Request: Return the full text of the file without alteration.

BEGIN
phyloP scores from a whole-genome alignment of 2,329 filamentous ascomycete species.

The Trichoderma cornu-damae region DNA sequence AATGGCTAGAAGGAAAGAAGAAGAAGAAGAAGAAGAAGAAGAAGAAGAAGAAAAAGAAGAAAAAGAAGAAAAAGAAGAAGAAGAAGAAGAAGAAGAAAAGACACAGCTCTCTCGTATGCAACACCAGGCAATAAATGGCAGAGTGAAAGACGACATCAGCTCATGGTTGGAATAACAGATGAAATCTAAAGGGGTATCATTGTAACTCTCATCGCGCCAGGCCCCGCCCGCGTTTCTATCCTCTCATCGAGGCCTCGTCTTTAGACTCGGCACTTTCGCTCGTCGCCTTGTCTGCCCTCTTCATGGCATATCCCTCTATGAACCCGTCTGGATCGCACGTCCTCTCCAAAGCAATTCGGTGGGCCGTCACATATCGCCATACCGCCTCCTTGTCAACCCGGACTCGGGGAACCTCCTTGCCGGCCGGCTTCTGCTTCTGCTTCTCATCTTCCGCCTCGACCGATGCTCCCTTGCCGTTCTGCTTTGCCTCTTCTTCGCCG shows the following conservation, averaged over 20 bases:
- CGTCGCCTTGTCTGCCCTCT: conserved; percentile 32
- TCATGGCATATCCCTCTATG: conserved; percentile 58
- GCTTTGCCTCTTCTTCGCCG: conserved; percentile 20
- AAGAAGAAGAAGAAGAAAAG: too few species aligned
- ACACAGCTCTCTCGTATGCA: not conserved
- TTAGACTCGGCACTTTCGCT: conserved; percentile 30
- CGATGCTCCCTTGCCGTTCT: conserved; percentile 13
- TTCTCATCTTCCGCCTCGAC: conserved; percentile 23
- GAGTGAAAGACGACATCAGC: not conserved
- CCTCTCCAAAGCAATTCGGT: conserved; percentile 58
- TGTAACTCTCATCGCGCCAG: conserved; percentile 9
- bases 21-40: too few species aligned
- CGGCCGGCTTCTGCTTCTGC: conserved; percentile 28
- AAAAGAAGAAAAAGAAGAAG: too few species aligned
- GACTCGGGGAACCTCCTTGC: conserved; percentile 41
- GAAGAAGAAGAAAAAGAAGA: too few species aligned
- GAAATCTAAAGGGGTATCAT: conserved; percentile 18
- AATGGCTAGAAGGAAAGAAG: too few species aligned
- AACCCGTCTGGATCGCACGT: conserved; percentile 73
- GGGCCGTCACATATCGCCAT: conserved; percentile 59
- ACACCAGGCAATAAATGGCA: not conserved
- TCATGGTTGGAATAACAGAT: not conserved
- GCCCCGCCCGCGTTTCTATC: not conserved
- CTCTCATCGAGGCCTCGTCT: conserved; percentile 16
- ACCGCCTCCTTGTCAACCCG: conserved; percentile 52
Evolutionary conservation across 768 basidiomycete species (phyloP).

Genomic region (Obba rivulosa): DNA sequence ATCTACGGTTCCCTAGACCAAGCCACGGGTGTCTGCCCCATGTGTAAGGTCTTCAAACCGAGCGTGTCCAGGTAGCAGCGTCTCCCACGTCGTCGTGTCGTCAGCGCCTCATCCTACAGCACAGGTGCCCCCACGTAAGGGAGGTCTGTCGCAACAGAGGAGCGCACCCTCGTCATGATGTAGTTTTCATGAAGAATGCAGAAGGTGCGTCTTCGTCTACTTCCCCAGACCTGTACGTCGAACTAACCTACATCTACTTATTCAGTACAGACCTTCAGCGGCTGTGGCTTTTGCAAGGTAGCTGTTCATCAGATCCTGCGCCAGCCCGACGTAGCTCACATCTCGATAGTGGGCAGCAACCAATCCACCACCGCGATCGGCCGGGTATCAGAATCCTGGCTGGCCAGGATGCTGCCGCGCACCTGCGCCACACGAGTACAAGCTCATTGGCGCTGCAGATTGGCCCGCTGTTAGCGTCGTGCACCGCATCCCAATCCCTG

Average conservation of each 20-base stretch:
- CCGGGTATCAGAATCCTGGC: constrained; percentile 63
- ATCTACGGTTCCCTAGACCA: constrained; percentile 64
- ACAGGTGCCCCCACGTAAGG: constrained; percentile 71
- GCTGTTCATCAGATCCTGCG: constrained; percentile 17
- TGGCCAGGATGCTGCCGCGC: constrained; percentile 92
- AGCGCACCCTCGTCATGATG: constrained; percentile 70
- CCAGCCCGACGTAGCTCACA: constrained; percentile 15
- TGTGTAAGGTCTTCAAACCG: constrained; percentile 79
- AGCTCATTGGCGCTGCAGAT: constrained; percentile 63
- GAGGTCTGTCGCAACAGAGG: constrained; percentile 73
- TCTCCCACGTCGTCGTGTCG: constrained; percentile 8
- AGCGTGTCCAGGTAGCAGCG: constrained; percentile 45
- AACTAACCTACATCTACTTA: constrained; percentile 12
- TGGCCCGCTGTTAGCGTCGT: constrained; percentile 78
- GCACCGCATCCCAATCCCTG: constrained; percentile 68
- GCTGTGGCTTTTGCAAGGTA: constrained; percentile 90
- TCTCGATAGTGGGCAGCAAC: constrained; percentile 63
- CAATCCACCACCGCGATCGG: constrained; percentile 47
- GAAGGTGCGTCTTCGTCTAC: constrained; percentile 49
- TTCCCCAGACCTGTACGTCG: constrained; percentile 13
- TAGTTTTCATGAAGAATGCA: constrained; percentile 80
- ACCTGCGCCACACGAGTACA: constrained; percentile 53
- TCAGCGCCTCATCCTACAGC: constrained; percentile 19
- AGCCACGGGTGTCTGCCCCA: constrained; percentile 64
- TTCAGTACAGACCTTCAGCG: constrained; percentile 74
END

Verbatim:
phyloP scores from a whole-genome alignment of 2,329 filamentous ascomycete species.

The Trichoderma cornu-damae region DNA sequence AATGGCTAGAAGGAAAGAAGAAGAAGAAGAAGAAGAAGAAGAAGAAGAAGAAAAAGAAGAAAAAGAAGAAAAAGAAGAAGAAGAAGAAGAAGAAGAAAAGACACAGCTCTCTCGTATGCAACACCAGGCAATAAATGGCAGAGTGAAAGACGACATCAGCTCATGGTTGGAATAACAGATGAAATCTAAAGGGGTATCATTGTAACTCTCATCGCGCCAGGCCCCGCCCGCGTTTCTATCCTCTCATCGAGGCCTCGTCTTTAGACTCGGCACTTTCGCTCGTCGCCTTGTCTGCCCTCTTCATGGCATATCCCTCTATGAACCCGTCTGGATCGCACGTCCTCTCCAAAGCAATTCGGTGGGCCGTCACATATCGCCATACCGCCTCCTTGTCAACCCGGACTCGGGGAACCTCCTTGCCGGCCGGCTTCTGCTTCTGCTTCTCATCTTCCGCCTCGACCGATGCTCCCTTGCCGTTCTGCTTTGCCTCTTCTTCGCCG shows the following conservation, averaged over 20 bases:
- CGTCGCCTTGTCTGCCCTCT: conserved; percentile 32
- TCATGGCATATCCCTCTATG: conserved; percentile 58
- GCTTTGCCTCTTCTTCGCCG: conserved; percentile 20
- AAGAAGAAGAAGAAGAAAAG: too few species aligned
- ACACAGCTCTCTCGTATGCA: not conserved
- TTAGACTCGGCACTTTCGCT: conserved; percentile 30
- CGATGCTCCCTTGCCGTTCT: conserved; percentile 13
- TTCTCATCTTCCGCCTCGAC: conserved; percentile 23
- GAGTGAAAGACGACATCAGC: not conserved
- CCTCTCCAAAGCAATTCGGT: conserved; percentile 58
- TGTAACTCTCATCGCGCCAG: conserved; percentile 9
- bases 21-40: too few species aligned
- CGGCCGGCTTCTGCTTCTGC: conserved; percentile 28
- AAAAGAAGAAAAAGAAGAAG: too few species aligned
- GACTCGGGGAACCTCCTTGC: conserved; percentile 41
- GAAGAAGAAGAAAAAGAAGA: too few species aligned
- GAAATCTAAAGGGGTATCAT: conserved; percentile 18
- AATGGCTAGAAGGAAAGAAG: too few species aligned
- AACCCGTCTGGATCGCACGT: conserved; percentile 73
- GGGCCGTCACATATCGCCAT: conserved; percentile 59
- ACACCAGGCAATAAATGGCA: not conserved
- TCATGGTTGGAATAACAGAT: not conserved
- GCCCCGCCCGCGTTTCTATC: not conserved
- CTCTCATCGAGGCCTCGTCT: conserved; percentile 16
- ACCGCCTCCTTGTCAACCCG: conserved; percentile 52
Evolutionary conservation across 768 basidiomycete species (phyloP).

Genomic region (Obba rivulosa): DNA sequence ATCTACGGTTCCCTAGACCAAGCCACGGGTGTCTGCCCCATGTGTAAGGTCTTCAAACCGAGCGTGTCCAGGTAGCAGCGTCTCCCACGTCGTCGTGTCGTCAGCGCCTCATCCTACAGCACAGGTGCCCCCACGTAAGGGAGGTCTGTCGCAACAGAGGAGCGCACCCTCGTCATGATGTAGTTTTCATGAAGAATGCAGAAGGTGCGTCTTCGTCTACTTCCCCAGACCTGTACGTCGAACTAACCTACATCTACTTATTCAGTACAGACCTTCAGCGGCTGTGGCTTTTGCAAGGTAGCTGTTCATCAGATCCTGCGCCAGCCCGACGTAGCTCACATCTCGATAGTGGGCAGCAACCAATCCACCACCGCGATCGGCCGGGTATCAGAATCCTGGCTGGCCAGGATGCTGCCGCGCACCTGCGCCACACGAGTACAAGCTCATTGGCGCTGCAGATTGGCCCGCTGTTAGCGTCGTGCACCGCATCCCAATCCCTG

Average conservation of each 20-base stretch:
- CCGGGTATCAGAATCCTGGC: constrained; percentile 63
- ATCTACGGTTCCCTAGACCA: constrained; percentile 64
- ACAGGTGCCCCCACGTAAGG: constrained; percentile 71
- GCTGTTCATCAGATCCTGCG: constrained; percentile 17
- TGGCCAGGATGCTGCCGCGC: constrained; percentile 92
- AGCGCACCCTCGTCATGATG: constrained; percentile 70
- CCAGCCCGACGTAGCTCACA: constrained; percentile 15
- TGTGTAAGGTCTTCAAACCG: constrained; percentile 79
- AGCTCATTGGCGCTGCAGAT: constrained; percentile 63
- GAGGTCTGTCGCAACAGAGG: constrained; percentile 73
- TCTCCCACGTCGTCGTGTCG: constrained; percentile 8
- AGCGTGTCCAGGTAGCAGCG: constrained; percentile 45
- AACTAACCTACATCTACTTA: constrained; percentile 12
- TGGCCCGCTGTTAGCGTCGT: constrained; percentile 78
- GCACCGCATCCCAATCCCTG: constrained; percentile 68
- GCTGTGGCTTTTGCAAGGTA: constrained; percentile 90
- TCTCGATAGTGGGCAGCAAC: constrained; percentile 63
- CAATCCACCACCGCGATCGG: constrained; percentile 47
- GAAGGTGCGTCTTCGTCTAC: constrained; percentile 49
- TTCCCCAGACCTGTACGTCG: constrained; percentile 13
- TAGTTTTCATGAAGAATGCA: constrained; percentile 80
- ACCTGCGCCACACGAGTACA: constrained; percentile 53
- TCAGCGCCTCATCCTACAGC: constrained; percentile 19
- AGCCACGGGTGTCTGCCCCA: constrained; percentile 64
- TTCAGTACAGACCTTCAGCG: constrained; percentile 74